Every year, says the WHO, indoor and outdoor air pollution, second-hand smoke, unsafe water, lack of sanitation, and inadequate hygiene take the lives of 1.7 million children under 5 years old, accounting for more than 25% of childhood deaths.
“A polluted environment is a deadly one – particularly for young children,” says Dr Margaret Chan, WHO Director-General. “Their developing organs and immune systems, and smaller bodies and airways, make them especially vulnerable to dirty air and water.”
How can we make all places safe for children?
The WHO lists many things that governments can do, including reducing air pollution inside and outside households, improving safe water and sanitation and improving hygiene (including in health facilities where women give birth), protecting pregnant women from second-hand tobacco smoke, and building safer environments, to prevent children’s deaths and diseases. EPHC notes that business and civil society can also play a key role in all of these examples.
The WHO continues with examples of opportunities for improvement:
Housing: Ensure clean fuel for heating and cooking, no mould or pests, and remove unsafe building materials and lead paint.
Schools: Provide safe sanitation and hygiene, free of noise, pollution, and promote good nutrition.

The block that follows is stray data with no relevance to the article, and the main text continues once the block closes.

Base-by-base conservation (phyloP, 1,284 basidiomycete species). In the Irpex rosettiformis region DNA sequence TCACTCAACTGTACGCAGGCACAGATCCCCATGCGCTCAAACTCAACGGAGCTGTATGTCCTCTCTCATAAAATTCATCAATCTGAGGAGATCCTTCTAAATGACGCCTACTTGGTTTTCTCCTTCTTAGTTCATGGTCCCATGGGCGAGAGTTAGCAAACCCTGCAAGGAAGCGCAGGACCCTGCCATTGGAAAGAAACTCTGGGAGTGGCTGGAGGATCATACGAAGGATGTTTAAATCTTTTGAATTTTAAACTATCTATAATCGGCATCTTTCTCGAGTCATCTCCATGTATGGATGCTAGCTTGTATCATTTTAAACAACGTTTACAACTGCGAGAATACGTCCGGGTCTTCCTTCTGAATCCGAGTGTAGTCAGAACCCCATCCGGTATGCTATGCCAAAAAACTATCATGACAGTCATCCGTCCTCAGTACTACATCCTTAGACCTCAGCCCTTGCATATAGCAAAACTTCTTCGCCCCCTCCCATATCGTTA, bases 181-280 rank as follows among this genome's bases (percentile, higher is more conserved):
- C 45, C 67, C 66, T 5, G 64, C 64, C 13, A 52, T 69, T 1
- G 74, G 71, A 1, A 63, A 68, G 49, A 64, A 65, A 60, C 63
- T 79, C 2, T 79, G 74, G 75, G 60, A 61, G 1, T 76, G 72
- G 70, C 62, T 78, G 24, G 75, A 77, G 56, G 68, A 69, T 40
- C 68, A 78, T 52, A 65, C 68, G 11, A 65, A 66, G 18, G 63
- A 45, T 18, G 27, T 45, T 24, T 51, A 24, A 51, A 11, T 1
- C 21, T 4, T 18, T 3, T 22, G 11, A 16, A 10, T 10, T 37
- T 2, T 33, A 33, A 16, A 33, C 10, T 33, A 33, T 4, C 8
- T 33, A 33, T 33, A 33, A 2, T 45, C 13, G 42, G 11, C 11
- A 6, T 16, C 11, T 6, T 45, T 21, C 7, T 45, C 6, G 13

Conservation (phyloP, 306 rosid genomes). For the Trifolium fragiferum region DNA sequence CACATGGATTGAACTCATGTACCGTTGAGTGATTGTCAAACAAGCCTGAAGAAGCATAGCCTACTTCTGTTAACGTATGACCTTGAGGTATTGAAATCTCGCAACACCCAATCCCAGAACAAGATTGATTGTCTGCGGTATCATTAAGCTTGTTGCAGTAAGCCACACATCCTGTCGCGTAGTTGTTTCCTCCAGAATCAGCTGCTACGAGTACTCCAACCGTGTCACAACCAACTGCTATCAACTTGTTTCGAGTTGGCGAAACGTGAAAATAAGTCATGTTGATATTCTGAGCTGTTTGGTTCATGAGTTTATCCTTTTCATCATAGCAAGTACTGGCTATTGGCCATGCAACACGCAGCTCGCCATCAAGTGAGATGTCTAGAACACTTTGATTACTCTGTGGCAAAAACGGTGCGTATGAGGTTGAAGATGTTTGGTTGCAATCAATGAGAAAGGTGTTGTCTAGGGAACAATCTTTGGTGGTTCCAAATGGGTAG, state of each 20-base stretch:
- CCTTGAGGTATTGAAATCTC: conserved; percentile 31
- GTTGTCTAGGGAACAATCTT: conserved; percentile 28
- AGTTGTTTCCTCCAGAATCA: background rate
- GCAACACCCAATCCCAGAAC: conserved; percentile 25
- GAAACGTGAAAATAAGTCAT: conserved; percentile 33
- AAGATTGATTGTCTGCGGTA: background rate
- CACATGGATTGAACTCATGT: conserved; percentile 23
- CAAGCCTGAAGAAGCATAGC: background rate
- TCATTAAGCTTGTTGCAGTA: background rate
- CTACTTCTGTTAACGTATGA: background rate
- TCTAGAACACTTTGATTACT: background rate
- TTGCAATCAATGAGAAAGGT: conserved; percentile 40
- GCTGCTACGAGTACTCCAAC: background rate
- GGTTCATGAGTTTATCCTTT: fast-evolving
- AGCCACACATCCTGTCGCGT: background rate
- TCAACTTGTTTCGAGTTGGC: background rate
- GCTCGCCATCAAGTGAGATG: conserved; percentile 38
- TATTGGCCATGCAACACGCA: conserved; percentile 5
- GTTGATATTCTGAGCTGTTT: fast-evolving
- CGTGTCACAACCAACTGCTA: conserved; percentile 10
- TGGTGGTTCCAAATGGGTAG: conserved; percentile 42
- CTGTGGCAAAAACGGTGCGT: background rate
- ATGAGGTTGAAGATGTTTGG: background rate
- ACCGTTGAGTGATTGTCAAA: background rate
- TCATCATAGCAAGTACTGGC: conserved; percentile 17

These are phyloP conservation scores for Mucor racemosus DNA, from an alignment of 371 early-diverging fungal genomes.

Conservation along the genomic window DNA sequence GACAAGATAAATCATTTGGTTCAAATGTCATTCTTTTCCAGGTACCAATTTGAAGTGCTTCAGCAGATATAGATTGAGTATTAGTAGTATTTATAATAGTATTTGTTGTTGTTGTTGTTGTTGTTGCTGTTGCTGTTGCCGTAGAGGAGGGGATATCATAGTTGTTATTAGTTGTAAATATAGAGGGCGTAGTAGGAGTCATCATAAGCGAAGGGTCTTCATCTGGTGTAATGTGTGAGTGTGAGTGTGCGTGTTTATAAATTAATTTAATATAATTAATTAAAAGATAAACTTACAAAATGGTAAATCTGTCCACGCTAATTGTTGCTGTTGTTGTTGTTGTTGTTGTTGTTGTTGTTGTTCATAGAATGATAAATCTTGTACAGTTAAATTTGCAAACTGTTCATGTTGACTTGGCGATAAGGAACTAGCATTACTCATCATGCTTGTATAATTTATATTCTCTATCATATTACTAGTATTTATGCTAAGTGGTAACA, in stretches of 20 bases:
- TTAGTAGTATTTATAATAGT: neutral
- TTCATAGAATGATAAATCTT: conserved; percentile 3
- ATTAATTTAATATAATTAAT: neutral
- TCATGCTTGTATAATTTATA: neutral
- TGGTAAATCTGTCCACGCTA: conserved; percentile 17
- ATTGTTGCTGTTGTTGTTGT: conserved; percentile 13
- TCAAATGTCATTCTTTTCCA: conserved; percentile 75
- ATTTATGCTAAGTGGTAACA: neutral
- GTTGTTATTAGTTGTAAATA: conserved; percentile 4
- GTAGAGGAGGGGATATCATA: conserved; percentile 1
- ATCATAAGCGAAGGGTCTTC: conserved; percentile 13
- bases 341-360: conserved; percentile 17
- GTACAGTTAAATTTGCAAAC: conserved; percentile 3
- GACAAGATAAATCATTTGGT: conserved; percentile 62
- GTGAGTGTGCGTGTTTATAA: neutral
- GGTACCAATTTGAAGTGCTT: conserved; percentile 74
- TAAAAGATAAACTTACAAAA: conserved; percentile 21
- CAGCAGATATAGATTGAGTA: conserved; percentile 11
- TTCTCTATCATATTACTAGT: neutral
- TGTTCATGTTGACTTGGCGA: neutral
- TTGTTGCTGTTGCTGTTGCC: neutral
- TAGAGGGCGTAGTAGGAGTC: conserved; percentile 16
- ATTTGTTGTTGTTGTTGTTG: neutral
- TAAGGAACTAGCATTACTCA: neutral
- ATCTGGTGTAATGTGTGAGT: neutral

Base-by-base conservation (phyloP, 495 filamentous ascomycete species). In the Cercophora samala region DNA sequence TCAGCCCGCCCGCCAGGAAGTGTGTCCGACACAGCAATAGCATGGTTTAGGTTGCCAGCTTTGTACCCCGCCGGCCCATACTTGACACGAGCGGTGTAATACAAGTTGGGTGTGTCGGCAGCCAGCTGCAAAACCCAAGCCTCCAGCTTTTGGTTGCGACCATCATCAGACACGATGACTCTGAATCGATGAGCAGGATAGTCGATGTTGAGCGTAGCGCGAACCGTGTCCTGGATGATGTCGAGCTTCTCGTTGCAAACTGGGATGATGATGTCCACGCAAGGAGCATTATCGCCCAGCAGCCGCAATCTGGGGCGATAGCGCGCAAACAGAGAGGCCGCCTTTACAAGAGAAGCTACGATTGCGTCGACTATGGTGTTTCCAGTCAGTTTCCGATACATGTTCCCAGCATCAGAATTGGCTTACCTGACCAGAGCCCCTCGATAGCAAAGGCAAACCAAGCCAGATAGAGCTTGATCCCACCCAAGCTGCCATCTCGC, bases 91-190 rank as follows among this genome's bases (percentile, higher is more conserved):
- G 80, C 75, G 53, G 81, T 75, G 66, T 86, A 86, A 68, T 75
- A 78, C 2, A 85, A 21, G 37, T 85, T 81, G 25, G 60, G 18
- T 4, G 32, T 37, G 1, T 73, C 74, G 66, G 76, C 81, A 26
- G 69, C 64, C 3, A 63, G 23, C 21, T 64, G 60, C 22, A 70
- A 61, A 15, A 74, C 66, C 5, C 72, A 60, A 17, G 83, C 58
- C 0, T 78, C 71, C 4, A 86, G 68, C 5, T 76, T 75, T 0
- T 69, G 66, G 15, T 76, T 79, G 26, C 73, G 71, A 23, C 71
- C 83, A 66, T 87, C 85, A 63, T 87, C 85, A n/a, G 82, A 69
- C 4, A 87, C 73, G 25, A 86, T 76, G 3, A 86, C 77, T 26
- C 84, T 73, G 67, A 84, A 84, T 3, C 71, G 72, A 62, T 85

Health facilities: Ensure safe water, sanitation and hygiene, and reliable electricity.
Urban planning: Create more green spaces, safe walking and cycling paths.
Transport: Reduce emissions and increase public transport.
Agriculture: Reduce the use of hazardous pesticides and no child labour.
Industry: Manage hazardous waste and reduce the use of harmful chemicals.
Health sector: Monitor health outcomes and educate about environmental health effects and prevention.
Under the Sustainable Development Goals (SDGs) countries are working on a set of targets to guide interventions for children’s environmental health, as well as to end preventable deaths of newborns and children under five by 2030. In addition to SDG 3, which aims to ensure healthy lives and promote well-being for all, other SDGs work to improve water, sanitation and hygiene, transition to clean energy to reduce air pollution, and reverse climate change – all of which will have an impact on children’s health.
For more details from the WHO reports, continue reading here.